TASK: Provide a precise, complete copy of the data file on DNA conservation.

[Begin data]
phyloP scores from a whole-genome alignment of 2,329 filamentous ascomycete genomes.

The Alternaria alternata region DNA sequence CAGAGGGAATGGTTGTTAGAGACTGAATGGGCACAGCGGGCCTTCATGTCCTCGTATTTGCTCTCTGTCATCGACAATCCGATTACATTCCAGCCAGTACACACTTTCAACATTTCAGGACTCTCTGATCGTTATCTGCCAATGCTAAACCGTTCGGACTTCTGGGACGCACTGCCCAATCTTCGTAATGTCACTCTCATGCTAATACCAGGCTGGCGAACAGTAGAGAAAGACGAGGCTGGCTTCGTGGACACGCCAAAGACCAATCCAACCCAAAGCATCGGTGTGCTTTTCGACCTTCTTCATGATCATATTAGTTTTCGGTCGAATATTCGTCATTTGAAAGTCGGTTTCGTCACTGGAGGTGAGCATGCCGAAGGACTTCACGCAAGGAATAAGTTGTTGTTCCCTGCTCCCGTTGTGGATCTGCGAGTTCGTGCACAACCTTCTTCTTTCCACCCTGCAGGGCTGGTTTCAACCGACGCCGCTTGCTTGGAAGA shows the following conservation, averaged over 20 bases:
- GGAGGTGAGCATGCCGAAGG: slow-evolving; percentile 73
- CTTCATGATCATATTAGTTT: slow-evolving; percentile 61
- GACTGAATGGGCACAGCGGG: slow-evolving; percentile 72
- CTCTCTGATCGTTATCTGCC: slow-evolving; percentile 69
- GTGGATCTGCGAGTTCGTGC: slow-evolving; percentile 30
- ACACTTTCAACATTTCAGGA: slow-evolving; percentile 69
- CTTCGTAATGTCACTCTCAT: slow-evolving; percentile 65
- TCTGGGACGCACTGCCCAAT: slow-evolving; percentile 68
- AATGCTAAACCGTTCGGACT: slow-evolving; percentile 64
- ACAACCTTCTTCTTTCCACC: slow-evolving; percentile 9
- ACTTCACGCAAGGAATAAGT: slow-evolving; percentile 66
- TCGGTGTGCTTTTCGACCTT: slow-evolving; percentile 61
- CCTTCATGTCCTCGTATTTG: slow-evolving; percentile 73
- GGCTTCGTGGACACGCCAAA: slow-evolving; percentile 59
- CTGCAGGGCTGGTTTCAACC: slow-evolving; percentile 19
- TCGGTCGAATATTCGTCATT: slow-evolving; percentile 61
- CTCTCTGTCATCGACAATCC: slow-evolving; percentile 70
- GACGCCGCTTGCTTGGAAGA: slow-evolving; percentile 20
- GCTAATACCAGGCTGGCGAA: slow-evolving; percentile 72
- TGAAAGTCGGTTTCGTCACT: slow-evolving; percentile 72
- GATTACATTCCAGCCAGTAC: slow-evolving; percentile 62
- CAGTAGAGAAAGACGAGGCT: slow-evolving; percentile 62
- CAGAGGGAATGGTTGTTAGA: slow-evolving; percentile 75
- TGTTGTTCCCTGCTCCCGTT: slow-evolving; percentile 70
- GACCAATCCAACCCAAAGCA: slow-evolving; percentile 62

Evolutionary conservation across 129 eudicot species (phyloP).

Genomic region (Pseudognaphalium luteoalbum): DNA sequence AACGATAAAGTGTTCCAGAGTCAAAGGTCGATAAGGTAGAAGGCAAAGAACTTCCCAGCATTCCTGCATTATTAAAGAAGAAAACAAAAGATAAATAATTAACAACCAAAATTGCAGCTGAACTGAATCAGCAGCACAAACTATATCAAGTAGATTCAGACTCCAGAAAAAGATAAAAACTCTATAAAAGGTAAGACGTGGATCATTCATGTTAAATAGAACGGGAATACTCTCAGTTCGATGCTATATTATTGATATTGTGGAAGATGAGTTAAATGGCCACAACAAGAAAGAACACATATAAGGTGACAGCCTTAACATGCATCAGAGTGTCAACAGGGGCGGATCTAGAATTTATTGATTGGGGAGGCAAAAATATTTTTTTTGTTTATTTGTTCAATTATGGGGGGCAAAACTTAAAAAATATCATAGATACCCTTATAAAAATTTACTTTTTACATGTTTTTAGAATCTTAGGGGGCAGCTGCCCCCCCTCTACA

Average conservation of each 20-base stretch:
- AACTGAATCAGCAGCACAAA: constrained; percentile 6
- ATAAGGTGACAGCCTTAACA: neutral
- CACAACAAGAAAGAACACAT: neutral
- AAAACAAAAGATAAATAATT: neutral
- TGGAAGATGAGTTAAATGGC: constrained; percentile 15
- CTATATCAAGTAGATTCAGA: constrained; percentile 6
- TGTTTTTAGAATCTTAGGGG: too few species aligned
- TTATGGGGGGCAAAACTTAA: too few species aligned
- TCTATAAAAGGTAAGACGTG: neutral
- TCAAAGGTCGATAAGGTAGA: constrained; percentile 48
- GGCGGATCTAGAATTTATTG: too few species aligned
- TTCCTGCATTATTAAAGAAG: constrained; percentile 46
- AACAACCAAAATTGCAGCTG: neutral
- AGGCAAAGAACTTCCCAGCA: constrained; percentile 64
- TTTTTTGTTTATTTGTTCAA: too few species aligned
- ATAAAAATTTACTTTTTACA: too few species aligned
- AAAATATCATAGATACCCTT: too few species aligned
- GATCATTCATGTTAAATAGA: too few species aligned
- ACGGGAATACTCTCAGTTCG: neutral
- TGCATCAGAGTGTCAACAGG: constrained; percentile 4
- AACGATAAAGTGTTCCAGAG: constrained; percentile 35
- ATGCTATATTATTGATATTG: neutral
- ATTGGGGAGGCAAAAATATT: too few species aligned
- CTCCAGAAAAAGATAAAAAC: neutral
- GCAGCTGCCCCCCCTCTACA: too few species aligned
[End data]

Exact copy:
phyloP scores from a whole-genome alignment of 2,329 filamentous ascomycete genomes.

The Alternaria alternata region DNA sequence CAGAGGGAATGGTTGTTAGAGACTGAATGGGCACAGCGGGCCTTCATGTCCTCGTATTTGCTCTCTGTCATCGACAATCCGATTACATTCCAGCCAGTACACACTTTCAACATTTCAGGACTCTCTGATCGTTATCTGCCAATGCTAAACCGTTCGGACTTCTGGGACGCACTGCCCAATCTTCGTAATGTCACTCTCATGCTAATACCAGGCTGGCGAACAGTAGAGAAAGACGAGGCTGGCTTCGTGGACACGCCAAAGACCAATCCAACCCAAAGCATCGGTGTGCTTTTCGACCTTCTTCATGATCATATTAGTTTTCGGTCGAATATTCGTCATTTGAAAGTCGGTTTCGTCACTGGAGGTGAGCATGCCGAAGGACTTCACGCAAGGAATAAGTTGTTGTTCCCTGCTCCCGTTGTGGATCTGCGAGTTCGTGCACAACCTTCTTCTTTCCACCCTGCAGGGCTGGTTTCAACCGACGCCGCTTGCTTGGAAGA shows the following conservation, averaged over 20 bases:
- GGAGGTGAGCATGCCGAAGG: slow-evolving; percentile 73
- CTTCATGATCATATTAGTTT: slow-evolving; percentile 61
- GACTGAATGGGCACAGCGGG: slow-evolving; percentile 72
- CTCTCTGATCGTTATCTGCC: slow-evolving; percentile 69
- GTGGATCTGCGAGTTCGTGC: slow-evolving; percentile 30
- ACACTTTCAACATTTCAGGA: slow-evolving; percentile 69
- CTTCGTAATGTCACTCTCAT: slow-evolving; percentile 65
- TCTGGGACGCACTGCCCAAT: slow-evolving; percentile 68
- AATGCTAAACCGTTCGGACT: slow-evolving; percentile 64
- ACAACCTTCTTCTTTCCACC: slow-evolving; percentile 9
- ACTTCACGCAAGGAATAAGT: slow-evolving; percentile 66
- TCGGTGTGCTTTTCGACCTT: slow-evolving; percentile 61
- CCTTCATGTCCTCGTATTTG: slow-evolving; percentile 73
- GGCTTCGTGGACACGCCAAA: slow-evolving; percentile 59
- CTGCAGGGCTGGTTTCAACC: slow-evolving; percentile 19
- TCGGTCGAATATTCGTCATT: slow-evolving; percentile 61
- CTCTCTGTCATCGACAATCC: slow-evolving; percentile 70
- GACGCCGCTTGCTTGGAAGA: slow-evolving; percentile 20
- GCTAATACCAGGCTGGCGAA: slow-evolving; percentile 72
- TGAAAGTCGGTTTCGTCACT: slow-evolving; percentile 72
- GATTACATTCCAGCCAGTAC: slow-evolving; percentile 62
- CAGTAGAGAAAGACGAGGCT: slow-evolving; percentile 62
- CAGAGGGAATGGTTGTTAGA: slow-evolving; percentile 75
- TGTTGTTCCCTGCTCCCGTT: slow-evolving; percentile 70
- GACCAATCCAACCCAAAGCA: slow-evolving; percentile 62

Evolutionary conservation across 129 eudicot species (phyloP).

Genomic region (Pseudognaphalium luteoalbum): DNA sequence AACGATAAAGTGTTCCAGAGTCAAAGGTCGATAAGGTAGAAGGCAAAGAACTTCCCAGCATTCCTGCATTATTAAAGAAGAAAACAAAAGATAAATAATTAACAACCAAAATTGCAGCTGAACTGAATCAGCAGCACAAACTATATCAAGTAGATTCAGACTCCAGAAAAAGATAAAAACTCTATAAAAGGTAAGACGTGGATCATTCATGTTAAATAGAACGGGAATACTCTCAGTTCGATGCTATATTATTGATATTGTGGAAGATGAGTTAAATGGCCACAACAAGAAAGAACACATATAAGGTGACAGCCTTAACATGCATCAGAGTGTCAACAGGGGCGGATCTAGAATTTATTGATTGGGGAGGCAAAAATATTTTTTTTGTTTATTTGTTCAATTATGGGGGGCAAAACTTAAAAAATATCATAGATACCCTTATAAAAATTTACTTTTTACATGTTTTTAGAATCTTAGGGGGCAGCTGCCCCCCCTCTACA

Average conservation of each 20-base stretch:
- AACTGAATCAGCAGCACAAA: constrained; percentile 6
- ATAAGGTGACAGCCTTAACA: neutral
- CACAACAAGAAAGAACACAT: neutral
- AAAACAAAAGATAAATAATT: neutral
- TGGAAGATGAGTTAAATGGC: constrained; percentile 15
- CTATATCAAGTAGATTCAGA: constrained; percentile 6
- TGTTTTTAGAATCTTAGGGG: too few species aligned
- TTATGGGGGGCAAAACTTAA: too few species aligned
- TCTATAAAAGGTAAGACGTG: neutral
- TCAAAGGTCGATAAGGTAGA: constrained; percentile 48
- GGCGGATCTAGAATTTATTG: too few species aligned
- TTCCTGCATTATTAAAGAAG: constrained; percentile 46
- AACAACCAAAATTGCAGCTG: neutral
- AGGCAAAGAACTTCCCAGCA: constrained; percentile 64
- TTTTTTGTTTATTTGTTCAA: too few species aligned
- ATAAAAATTTACTTTTTACA: too few species aligned
- AAAATATCATAGATACCCTT: too few species aligned
- GATCATTCATGTTAAATAGA: too few species aligned
- ACGGGAATACTCTCAGTTCG: neutral
- TGCATCAGAGTGTCAACAGG: constrained; percentile 4
- AACGATAAAGTGTTCCAGAG: constrained; percentile 35
- ATGCTATATTATTGATATTG: neutral
- ATTGGGGAGGCAAAAATATT: too few species aligned
- CTCCAGAAAAAGATAAAAAC: neutral
- GCAGCTGCCCCCCCTCTACA: too few species aligned